Fingerprint-resistant oleophobic coating
Support for display of multiple languages and characters simultaneously
16GB, 32GB, or 64GB flash drive
1GHz Apple A4 custom-designed, high-performance, low-power system-on-a-chip 1GHz dual-core Apple A5 custom-designed, high-performance, low-power system-on-a-chip
Ambient light sensor
Frequency response: 20Hz to 20,000Hz
Audio formats supported: HE-AAC (V1), AAC (16 [iPad 2: 8] to 320 Kbps), Protected AAC (from iTunes Store), MP3 (16 to 320 Kbps), MP3VBR, Audible (formats 2, 3, and 4, [iPad 2: Audible Enhanced Audio, AAX, and AAX+] Apple Lossless, AIFF, and WAV
User-configurable maximum volume limit
Dolby Digital 5.1 surround sound pass-through with Apple Digital AV Adapter (sold separately)
Cameras, Photos, and Video Recording
Back camera: Video recording, HD (720p) up to 30 frames per second with audio; still camera with 5x digital zoom
Front camera: Video recording, VGA up to 30 frames per second with audio; VGA-quality still camera
Tap to control exposure for video or stills
Photo and video geotagging over Wi-Fi
TV and video
Support for 1024 by 768 pixels with Dock Connector to VGA Adapter; 576p and 480p with Apple Component AV Cable; 576i and 480i with Apple Composite AV Cable
H.264 video up to 720p, 30 frames per second, Main Profile level 3.1 with AAC-LC audio up to 160 Kbps, 48kHz, stereo audio in .m4v, .mp4, and .mov file formats; MPEG-4 video, up to 2.5 Mbps, 640 by 480 pixels, 30 frames per second, Simple Profile with AAC-LC audio up to 160 Kbps, 48kHz, stereo audio in .m4v, .mp4, and .mov file formats; Motion JPEG (M-JPEG) up to 35 Mbps, 1280 by 720 pixels, 30 frames per second, audio in ulaw, PCM stereo audio in .avi file format
Video mirroring and video out support: Up to 1080p with Apple Digital AV Adapter or Apple VGA Adapter (cables sold separately) Video out support at 576p and 480p with Apple Component AV Cable; 576i and 480i with Apple Composite AV Cable Video formats supported: H.264 video up to 720p, 30 frames per second, Main Profile level 3.1 with AAC-LC audio up to 160 Kbps, 48kHz, stereo audio in .m4v, .mp4, and .mov file formats; MPEG-4 video, up to 2.5 Mbps, 640 by 480 pixels, 30 frames per second, Simple Profile with AAC-LC audio up to 160 Kbps per channel, 48kHz, stereo audio in .m4v, .mp4, and .mov file formats; Motion JPEG (M-JPEG) up to 35 Mbps, 1280 by 720 pixels, 30 frames per second, audio in ulaw, PCM stereo audio in .avi file format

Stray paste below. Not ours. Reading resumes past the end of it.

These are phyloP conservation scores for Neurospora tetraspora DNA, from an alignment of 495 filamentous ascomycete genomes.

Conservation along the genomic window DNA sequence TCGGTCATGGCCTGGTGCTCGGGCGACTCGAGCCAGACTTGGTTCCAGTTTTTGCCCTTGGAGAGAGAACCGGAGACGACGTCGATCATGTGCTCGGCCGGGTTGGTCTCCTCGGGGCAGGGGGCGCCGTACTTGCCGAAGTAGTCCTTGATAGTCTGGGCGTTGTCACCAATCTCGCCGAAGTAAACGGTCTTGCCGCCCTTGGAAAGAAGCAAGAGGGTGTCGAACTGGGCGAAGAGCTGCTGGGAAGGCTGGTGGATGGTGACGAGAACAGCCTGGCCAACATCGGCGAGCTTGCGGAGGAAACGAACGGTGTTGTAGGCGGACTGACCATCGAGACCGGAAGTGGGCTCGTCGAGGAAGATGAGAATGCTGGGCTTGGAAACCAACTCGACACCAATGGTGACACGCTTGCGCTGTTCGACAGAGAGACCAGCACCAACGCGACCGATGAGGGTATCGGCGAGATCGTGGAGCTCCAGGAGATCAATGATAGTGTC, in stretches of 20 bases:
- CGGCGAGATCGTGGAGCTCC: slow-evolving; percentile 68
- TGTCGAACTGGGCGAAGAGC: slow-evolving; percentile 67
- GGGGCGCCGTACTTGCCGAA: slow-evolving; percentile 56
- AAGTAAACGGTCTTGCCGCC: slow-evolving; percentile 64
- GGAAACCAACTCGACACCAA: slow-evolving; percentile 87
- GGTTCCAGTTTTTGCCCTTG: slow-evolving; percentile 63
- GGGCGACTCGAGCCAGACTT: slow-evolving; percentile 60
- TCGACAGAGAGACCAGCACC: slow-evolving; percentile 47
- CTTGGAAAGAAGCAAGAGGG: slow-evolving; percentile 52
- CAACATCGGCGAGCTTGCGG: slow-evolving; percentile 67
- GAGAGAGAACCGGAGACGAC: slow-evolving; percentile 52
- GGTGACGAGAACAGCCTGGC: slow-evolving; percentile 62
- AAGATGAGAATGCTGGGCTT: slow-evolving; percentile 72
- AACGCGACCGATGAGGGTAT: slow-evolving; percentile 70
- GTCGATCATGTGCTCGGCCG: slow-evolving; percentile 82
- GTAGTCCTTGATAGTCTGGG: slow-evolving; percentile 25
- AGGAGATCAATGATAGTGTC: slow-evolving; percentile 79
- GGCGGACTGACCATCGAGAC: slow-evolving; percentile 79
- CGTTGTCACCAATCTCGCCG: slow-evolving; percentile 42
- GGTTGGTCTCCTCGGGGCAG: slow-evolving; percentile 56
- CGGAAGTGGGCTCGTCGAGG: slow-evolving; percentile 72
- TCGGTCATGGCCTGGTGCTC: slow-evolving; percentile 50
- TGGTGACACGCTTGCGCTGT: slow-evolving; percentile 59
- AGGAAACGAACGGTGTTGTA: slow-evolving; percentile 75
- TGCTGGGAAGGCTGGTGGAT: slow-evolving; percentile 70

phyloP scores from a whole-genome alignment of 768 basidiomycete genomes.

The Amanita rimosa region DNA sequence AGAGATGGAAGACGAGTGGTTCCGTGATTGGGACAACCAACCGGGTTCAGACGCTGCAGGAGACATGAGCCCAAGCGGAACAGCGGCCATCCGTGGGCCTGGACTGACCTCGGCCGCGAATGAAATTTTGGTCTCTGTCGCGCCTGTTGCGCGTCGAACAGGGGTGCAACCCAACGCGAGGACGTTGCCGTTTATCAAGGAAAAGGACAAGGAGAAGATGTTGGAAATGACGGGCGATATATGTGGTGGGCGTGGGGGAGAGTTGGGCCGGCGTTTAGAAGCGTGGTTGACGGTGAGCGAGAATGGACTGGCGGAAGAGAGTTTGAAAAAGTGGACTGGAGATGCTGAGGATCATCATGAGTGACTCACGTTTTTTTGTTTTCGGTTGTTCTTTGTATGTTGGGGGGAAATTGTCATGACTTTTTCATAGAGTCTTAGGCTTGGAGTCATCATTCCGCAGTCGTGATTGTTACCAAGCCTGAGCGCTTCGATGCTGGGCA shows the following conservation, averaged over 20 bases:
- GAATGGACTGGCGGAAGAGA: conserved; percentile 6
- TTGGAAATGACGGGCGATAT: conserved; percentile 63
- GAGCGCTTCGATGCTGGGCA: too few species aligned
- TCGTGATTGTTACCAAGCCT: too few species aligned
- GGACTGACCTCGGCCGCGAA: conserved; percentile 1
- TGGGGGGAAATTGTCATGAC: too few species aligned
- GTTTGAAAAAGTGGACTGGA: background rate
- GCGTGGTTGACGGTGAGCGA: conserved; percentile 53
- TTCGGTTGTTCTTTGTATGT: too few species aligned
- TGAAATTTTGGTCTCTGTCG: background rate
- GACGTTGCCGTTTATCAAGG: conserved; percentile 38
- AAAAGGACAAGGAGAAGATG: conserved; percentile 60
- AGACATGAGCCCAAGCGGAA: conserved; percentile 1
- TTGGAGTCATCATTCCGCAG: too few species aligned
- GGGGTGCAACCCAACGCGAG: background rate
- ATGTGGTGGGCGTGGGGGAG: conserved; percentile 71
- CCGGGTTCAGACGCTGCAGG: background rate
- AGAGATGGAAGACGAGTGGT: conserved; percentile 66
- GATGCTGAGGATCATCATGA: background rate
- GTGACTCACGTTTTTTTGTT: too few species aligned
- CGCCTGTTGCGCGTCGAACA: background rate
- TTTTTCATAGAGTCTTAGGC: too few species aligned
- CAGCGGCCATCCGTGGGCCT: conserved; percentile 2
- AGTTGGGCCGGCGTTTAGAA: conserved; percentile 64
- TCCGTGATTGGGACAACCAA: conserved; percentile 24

The following is a video of Curt Witcher’s keynote address from RootsTech 2011: “The Changing Face of Genealogy: Curt Witcher, Allen County Public Library.” Thanks to Geniaus and Randy Seaver of Genea-Musings for pointing this out.
On a personal note, it’s been a difficult day, what with failures at Network Solutions taking down this blog, as well as my wife’s crochet blog (CrochetBug.com, and 6 other websites I manage. At first, the issue was a database sync-ing issue. When I called them to work on that, at about 1:00 a.m. last night, they obliged by removing all the files under /htdocs. The files, as well as the databases were up by about 4 p.m., meaning that it was only (!) about 15 hours of downtime, but I noticed that some of the more recent uploads to a couple of the sites were not in evidence; I had to upload files again. So, they restored the site from backups.…
I have been traveling, and only today got a chance to see the Kim Cattrall episode of Who Do You Think You Are?, or at least the last 45 minutes of it.
In this episode, Ms. Cattrall, with the help of genealogists in the United Kingdom, runs down her missing grandfather. He had abandoned her grandmother, mother, and two aunts some 70 years ago.
If anything the shows are getting more and more engaging. This episode was less about the documents and more about what must have been going on in the star’s bigamist grandfather’s head.
You can see why the show has been renewed for another season. This is engaging television. While, as a genealogist, I could quibble that most stories are not this heart-wrenching, nor do they involve this much deception, I simply cannot deny that this is popcorn-munching entertainment, designed to keep people coming back for more.